How Some Tourists Are Ruining Hawaii Trips For Everyone
Since the reopening of travel to Hawaii, have you noticed a big difference in the attitude of some visitors? We have. While the majority are some of the most thoughtful and considerate, there is a change for the worse that we are certainly seeing more and more.
“Revenge travel” (getting revenge for canceled travel plans during COVID) has turned into an entitlement attitude for some. It was rampant long before COVID, and since then it’s gotten much worse. You may have seen them too. These travelers may be discerning and have higher than reasonable expectations for their Hawaiian vacation. In fact, they can ruin Hawaii trips for the rest of us. Read on for some gory and unfortunate details.
(We see it, for example, in aggressive and inappropriate driving behavior.)
Some might say that licensed tourists were encouraged by the travel industry itself.
Think about the “us versus them” situation of upgrades, premium classes and exclusive features that have become so ubiquitous throughout travel, whether on airlines, or in accommodation and car rentals.
This was born out of travel companies’ desire to increase revenue based on elite offerings. The industry has over-indulged those who are willing to spend more or travel more, and in doing so has contributed, at least in part, to the phenomenon of licensed tourism. Now, that has backfired to some degree, and industry players often resent the very people they encouraged.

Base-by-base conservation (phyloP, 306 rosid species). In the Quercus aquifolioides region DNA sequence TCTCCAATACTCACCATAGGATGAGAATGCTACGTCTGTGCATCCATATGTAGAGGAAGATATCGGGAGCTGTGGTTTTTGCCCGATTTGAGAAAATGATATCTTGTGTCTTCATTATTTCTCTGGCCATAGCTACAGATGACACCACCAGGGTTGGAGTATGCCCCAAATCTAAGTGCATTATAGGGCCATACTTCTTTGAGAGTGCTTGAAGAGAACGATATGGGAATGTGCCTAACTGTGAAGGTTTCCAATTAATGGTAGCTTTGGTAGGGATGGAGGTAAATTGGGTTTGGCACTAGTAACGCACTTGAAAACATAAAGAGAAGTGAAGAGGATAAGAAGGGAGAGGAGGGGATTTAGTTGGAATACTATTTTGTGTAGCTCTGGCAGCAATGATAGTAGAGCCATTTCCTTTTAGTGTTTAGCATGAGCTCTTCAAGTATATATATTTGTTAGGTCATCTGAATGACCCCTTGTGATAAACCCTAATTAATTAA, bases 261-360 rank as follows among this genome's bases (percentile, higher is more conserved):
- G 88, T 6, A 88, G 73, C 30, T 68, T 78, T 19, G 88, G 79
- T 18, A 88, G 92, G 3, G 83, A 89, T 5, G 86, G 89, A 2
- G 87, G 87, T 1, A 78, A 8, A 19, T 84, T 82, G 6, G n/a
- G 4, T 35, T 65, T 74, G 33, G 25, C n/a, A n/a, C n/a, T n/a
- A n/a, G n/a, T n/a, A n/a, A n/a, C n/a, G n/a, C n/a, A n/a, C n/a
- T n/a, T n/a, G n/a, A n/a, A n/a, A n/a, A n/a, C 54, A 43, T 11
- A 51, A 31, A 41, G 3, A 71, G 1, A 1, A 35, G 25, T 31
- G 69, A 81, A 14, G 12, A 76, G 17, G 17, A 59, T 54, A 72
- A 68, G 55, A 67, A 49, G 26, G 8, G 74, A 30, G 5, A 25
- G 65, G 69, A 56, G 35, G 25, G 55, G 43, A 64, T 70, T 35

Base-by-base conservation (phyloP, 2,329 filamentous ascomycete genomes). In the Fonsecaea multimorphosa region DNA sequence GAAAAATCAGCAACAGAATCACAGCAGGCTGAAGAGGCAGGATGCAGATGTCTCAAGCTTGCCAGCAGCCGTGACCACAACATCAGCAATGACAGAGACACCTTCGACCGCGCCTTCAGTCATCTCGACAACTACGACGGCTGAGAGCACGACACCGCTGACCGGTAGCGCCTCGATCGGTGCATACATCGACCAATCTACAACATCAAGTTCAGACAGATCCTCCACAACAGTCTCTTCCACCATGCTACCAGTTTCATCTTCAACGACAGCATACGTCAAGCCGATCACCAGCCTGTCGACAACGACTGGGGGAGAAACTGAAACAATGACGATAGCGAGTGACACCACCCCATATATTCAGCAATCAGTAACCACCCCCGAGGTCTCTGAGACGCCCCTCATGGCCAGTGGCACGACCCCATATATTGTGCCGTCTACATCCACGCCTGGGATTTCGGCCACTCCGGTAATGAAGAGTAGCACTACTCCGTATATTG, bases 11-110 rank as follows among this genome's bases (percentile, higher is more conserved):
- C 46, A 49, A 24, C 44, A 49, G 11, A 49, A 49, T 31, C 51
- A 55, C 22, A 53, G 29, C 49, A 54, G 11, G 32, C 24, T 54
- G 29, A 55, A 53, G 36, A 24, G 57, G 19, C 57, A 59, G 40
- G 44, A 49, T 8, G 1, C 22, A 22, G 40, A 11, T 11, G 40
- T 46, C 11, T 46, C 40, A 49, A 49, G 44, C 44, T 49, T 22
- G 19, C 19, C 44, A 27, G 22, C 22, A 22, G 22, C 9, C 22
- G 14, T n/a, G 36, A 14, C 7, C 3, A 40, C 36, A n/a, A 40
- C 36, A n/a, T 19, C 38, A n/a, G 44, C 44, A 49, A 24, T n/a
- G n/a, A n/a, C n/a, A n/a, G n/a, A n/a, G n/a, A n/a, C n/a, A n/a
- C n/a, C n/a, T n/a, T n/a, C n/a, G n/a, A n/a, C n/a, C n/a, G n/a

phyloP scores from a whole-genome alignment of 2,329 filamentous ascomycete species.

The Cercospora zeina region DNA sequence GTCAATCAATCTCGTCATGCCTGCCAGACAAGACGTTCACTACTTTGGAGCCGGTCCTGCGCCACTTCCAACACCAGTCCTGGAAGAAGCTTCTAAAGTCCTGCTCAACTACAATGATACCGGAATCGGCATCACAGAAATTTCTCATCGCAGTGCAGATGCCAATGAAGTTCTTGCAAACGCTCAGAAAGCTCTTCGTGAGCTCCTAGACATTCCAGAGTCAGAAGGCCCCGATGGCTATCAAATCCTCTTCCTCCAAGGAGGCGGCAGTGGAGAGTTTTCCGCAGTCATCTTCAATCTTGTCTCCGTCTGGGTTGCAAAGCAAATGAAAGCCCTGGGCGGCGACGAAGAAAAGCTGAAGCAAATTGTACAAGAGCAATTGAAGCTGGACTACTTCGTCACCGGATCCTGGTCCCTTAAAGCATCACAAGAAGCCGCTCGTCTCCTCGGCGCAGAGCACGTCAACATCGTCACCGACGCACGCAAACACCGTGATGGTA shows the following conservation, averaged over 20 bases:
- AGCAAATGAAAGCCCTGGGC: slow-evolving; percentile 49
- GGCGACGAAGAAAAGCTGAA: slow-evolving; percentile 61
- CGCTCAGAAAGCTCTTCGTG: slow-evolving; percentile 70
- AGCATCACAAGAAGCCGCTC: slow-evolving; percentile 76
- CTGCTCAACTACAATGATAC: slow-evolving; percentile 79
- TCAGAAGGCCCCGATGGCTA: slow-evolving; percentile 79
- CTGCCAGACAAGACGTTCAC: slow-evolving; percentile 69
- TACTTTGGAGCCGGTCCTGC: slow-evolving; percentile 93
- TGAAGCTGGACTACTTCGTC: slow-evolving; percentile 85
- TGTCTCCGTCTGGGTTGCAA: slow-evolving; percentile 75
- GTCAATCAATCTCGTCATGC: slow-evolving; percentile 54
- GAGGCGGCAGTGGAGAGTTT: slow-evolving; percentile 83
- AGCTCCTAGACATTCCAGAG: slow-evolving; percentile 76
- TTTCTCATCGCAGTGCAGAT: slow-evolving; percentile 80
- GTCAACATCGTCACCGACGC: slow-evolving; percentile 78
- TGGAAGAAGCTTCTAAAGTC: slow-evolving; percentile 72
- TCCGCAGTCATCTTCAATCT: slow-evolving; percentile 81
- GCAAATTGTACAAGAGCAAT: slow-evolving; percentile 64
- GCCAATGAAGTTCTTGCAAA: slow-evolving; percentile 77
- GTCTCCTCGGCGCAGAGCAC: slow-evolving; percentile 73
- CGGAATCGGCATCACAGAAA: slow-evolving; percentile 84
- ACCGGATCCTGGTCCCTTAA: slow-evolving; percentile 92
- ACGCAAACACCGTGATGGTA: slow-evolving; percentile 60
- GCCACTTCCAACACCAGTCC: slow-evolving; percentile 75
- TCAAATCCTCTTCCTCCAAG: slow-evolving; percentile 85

When some travelers don’t get the premium service associated with the us-and-them culture we find ourselves in, they feel free to take action here in Hawaii. As residents, we can tell you that when you see enough of it, it’s easy to even begin to think that licensed Hawaiian tourists are more intrusive than they actually are.
Unrealistic Hawaii vacation expectations.
When the expectations of certain visitors are not met, there can be problems. It can ruin the entire travel experience, both for the Hawaii visitor and for those they interact with. Concrete example.
Your editors were sitting inside a Starbucks here in Hawaii this week. A visitor walked in and asked to know the address of the mall’s Starbucks. When the employee said he didn’t know the mall’s physical address, the visitor huffed and swore not-so-kind words.